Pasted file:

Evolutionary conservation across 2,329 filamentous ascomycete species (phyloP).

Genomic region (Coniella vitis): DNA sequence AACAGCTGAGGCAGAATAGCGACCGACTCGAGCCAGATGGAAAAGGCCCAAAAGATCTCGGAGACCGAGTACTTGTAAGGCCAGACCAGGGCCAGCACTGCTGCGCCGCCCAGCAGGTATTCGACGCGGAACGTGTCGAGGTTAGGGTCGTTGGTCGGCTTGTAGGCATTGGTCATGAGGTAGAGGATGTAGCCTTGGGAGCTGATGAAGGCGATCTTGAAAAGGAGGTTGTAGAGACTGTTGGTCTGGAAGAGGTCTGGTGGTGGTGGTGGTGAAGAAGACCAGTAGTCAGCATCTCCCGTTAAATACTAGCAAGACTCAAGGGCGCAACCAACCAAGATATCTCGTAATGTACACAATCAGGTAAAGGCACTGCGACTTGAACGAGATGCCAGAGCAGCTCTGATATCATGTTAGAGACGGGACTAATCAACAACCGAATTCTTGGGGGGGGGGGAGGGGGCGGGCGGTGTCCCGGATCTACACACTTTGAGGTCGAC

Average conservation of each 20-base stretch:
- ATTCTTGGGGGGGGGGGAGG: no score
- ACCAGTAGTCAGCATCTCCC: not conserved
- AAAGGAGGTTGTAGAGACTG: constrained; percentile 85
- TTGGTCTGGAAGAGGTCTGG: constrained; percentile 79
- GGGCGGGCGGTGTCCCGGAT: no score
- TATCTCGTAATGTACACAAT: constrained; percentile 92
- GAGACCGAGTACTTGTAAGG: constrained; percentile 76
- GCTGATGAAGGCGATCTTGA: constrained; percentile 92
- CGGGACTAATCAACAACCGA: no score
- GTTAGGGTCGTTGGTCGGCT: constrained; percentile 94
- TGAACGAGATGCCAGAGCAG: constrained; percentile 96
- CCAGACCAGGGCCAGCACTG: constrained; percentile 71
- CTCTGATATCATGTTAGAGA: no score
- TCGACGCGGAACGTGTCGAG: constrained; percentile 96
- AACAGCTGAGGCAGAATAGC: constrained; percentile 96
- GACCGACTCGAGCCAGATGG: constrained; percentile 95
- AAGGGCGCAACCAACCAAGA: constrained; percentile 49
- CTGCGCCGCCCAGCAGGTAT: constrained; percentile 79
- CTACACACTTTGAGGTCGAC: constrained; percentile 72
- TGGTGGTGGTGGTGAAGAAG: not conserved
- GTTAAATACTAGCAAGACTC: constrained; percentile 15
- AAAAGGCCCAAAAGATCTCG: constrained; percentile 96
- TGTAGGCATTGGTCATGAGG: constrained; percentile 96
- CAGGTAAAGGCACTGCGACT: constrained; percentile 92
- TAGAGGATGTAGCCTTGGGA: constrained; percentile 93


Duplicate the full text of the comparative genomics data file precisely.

Evolutionary conservation across 2,329 filamentous ascomycete species (phyloP).

Genomic region (Coniella vitis): DNA sequence AACAGCTGAGGCAGAATAGCGACCGACTCGAGCCAGATGGAAAAGGCCCAAAAGATCTCGGAGACCGAGTACTTGTAAGGCCAGACCAGGGCCAGCACTGCTGCGCCGCCCAGCAGGTATTCGACGCGGAACGTGTCGAGGTTAGGGTCGTTGGTCGGCTTGTAGGCATTGGTCATGAGGTAGAGGATGTAGCCTTGGGAGCTGATGAAGGCGATCTTGAAAAGGAGGTTGTAGAGACTGTTGGTCTGGAAGAGGTCTGGTGGTGGTGGTGGTGAAGAAGACCAGTAGTCAGCATCTCCCGTTAAATACTAGCAAGACTCAAGGGCGCAACCAACCAAGATATCTCGTAATGTACACAATCAGGTAAAGGCACTGCGACTTGAACGAGATGCCAGAGCAGCTCTGATATCATGTTAGAGACGGGACTAATCAACAACCGAATTCTTGGGGGGGGGGGAGGGGGCGGGCGGTGTCCCGGATCTACACACTTTGAGGTCGAC

Average conservation of each 20-base stretch:
- ATTCTTGGGGGGGGGGGAGG: no score
- ACCAGTAGTCAGCATCTCCC: not conserved
- AAAGGAGGTTGTAGAGACTG: constrained; percentile 85
- TTGGTCTGGAAGAGGTCTGG: constrained; percentile 79
- GGGCGGGCGGTGTCCCGGAT: no score
- TATCTCGTAATGTACACAAT: constrained; percentile 92
- GAGACCGAGTACTTGTAAGG: constrained; percentile 76
- GCTGATGAAGGCGATCTTGA: constrained; percentile 92
- CGGGACTAATCAACAACCGA: no score
- GTTAGGGTCGTTGGTCGGCT: constrained; percentile 94
- TGAACGAGATGCCAGAGCAG: constrained; percentile 96
- CCAGACCAGGGCCAGCACTG: constrained; percentile 71
- CTCTGATATCATGTTAGAGA: no score
- TCGACGCGGAACGTGTCGAG: constrained; percentile 96
- AACAGCTGAGGCAGAATAGC: constrained; percentile 96
- GACCGACTCGAGCCAGATGG: constrained; percentile 95
- AAGGGCGCAACCAACCAAGA: constrained; percentile 49
- CTGCGCCGCCCAGCAGGTAT: constrained; percentile 79
- CTACACACTTTGAGGTCGAC: constrained; percentile 72
- TGGTGGTGGTGGTGAAGAAG: not conserved
- GTTAAATACTAGCAAGACTC: constrained; percentile 15
- AAAAGGCCCAAAAGATCTCG: constrained; percentile 96
- TGTAGGCATTGGTCATGAGG: constrained; percentile 96
- CAGGTAAAGGCACTGCGACT: constrained; percentile 92
- TAGAGGATGTAGCCTTGGGA: constrained; percentile 93